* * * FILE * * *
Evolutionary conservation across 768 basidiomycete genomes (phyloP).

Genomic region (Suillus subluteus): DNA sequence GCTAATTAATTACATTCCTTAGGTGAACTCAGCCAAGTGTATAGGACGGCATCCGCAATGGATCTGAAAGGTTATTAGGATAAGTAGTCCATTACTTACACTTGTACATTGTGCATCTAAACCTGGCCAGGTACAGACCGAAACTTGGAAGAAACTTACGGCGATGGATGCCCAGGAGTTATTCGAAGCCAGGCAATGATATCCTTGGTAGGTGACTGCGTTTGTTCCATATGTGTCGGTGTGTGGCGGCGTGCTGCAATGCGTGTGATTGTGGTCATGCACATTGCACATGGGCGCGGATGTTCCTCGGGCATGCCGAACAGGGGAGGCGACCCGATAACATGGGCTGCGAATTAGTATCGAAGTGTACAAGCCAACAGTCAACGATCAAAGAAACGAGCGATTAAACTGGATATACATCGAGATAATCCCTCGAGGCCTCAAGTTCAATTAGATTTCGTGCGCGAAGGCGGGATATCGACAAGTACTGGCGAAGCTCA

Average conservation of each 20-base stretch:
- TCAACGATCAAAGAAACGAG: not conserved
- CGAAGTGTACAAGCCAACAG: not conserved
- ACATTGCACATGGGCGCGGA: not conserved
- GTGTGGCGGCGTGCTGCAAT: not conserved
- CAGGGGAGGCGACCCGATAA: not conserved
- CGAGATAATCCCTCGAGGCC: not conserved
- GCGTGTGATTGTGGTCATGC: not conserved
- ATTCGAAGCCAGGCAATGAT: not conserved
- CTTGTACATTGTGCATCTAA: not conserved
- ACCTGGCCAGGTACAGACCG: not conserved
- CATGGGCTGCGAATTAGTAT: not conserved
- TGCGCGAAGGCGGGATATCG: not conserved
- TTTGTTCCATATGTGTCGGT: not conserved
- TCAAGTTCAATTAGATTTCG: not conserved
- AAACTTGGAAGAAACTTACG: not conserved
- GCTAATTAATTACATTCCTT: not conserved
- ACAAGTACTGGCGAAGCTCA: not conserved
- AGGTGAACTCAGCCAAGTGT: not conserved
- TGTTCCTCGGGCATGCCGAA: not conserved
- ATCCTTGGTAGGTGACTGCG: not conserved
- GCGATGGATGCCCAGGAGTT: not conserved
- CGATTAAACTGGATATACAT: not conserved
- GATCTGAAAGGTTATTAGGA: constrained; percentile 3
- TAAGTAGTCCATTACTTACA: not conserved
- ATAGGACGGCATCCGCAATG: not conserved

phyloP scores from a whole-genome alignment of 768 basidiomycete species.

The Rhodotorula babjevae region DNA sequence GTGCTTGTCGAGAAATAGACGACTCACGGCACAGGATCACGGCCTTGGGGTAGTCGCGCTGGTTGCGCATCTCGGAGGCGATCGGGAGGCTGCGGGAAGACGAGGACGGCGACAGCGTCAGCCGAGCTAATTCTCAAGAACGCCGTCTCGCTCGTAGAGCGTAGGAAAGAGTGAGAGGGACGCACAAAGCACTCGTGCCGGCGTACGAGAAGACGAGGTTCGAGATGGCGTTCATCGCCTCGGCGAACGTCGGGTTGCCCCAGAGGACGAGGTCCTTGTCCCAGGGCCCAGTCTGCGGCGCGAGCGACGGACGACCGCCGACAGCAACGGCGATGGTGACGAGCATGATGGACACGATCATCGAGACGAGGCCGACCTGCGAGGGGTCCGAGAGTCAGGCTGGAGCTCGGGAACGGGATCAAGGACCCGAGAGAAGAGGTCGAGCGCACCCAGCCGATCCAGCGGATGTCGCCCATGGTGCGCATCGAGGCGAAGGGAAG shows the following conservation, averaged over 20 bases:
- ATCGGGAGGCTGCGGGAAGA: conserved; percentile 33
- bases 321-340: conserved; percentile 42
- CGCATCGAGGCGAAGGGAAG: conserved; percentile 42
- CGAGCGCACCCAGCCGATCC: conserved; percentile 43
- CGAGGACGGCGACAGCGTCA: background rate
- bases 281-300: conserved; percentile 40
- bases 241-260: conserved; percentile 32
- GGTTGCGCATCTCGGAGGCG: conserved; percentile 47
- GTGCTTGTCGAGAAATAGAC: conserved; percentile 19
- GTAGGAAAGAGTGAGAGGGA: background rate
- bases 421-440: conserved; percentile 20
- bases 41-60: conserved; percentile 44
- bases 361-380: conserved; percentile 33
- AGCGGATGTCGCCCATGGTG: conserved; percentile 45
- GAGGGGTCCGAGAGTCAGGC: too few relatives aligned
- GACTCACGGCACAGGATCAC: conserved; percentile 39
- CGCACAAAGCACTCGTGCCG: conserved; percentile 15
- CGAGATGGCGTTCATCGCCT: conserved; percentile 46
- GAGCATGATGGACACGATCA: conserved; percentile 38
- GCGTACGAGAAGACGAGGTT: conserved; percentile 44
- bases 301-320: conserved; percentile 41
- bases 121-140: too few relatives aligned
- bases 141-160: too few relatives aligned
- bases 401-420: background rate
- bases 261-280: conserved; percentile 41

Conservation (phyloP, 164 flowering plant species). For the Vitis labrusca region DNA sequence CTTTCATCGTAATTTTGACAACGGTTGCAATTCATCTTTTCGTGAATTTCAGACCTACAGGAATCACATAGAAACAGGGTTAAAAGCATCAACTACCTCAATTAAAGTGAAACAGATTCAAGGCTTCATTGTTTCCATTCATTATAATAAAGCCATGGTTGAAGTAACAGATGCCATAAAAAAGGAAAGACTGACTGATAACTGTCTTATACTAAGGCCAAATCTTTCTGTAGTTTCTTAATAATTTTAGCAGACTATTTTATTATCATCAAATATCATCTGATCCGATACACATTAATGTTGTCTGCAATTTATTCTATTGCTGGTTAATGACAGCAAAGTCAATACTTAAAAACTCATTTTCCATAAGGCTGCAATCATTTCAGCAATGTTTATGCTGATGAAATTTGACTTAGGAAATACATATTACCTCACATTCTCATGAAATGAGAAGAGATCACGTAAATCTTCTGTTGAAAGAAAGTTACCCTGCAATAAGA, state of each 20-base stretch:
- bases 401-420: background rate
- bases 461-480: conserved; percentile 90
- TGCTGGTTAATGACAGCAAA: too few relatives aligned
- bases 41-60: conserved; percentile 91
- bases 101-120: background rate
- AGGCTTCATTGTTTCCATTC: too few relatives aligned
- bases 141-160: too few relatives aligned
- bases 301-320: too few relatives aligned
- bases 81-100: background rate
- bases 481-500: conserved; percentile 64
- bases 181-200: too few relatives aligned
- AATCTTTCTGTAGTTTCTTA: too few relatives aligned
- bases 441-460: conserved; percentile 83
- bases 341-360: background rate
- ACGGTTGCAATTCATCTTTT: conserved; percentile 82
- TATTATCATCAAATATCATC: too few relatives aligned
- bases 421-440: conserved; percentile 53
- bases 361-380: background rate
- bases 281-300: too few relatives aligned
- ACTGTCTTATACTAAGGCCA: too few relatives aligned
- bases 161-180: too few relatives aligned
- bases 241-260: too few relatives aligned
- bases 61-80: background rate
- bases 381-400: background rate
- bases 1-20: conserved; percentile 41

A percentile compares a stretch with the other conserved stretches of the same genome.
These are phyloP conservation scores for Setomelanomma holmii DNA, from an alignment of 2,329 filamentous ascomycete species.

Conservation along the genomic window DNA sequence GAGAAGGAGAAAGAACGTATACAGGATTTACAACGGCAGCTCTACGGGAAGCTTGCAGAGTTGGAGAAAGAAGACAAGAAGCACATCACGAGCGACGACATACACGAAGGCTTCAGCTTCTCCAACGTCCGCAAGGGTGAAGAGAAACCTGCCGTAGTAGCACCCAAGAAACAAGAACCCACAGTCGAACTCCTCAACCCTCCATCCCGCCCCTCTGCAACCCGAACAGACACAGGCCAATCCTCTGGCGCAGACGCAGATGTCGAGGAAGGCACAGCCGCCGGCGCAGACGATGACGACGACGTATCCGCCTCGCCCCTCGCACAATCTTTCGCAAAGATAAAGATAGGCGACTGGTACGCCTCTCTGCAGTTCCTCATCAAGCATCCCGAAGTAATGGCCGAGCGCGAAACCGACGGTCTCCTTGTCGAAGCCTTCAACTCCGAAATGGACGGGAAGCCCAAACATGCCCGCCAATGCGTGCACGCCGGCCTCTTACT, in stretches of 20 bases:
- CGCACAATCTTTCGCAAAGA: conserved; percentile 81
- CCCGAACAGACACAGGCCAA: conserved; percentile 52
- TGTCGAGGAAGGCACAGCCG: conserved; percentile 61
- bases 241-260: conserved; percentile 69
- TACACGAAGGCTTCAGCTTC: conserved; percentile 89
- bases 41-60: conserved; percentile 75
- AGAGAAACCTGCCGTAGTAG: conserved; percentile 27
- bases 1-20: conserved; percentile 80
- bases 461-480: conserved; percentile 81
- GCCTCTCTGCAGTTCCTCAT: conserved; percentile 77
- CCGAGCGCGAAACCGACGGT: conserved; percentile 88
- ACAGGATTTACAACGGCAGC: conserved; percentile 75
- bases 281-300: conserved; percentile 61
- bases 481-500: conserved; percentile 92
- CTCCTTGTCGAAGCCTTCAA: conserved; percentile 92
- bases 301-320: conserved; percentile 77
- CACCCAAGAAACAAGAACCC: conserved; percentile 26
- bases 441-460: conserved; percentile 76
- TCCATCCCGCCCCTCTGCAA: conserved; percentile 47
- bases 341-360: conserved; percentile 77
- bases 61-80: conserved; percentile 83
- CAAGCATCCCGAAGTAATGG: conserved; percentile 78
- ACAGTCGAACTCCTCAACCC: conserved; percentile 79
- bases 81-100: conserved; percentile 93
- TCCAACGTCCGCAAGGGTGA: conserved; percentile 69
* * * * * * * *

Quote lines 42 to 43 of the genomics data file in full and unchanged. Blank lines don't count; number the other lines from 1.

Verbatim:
- bases 41-60: conserved; percentile 44
- bases 361-380: conserved; percentile 33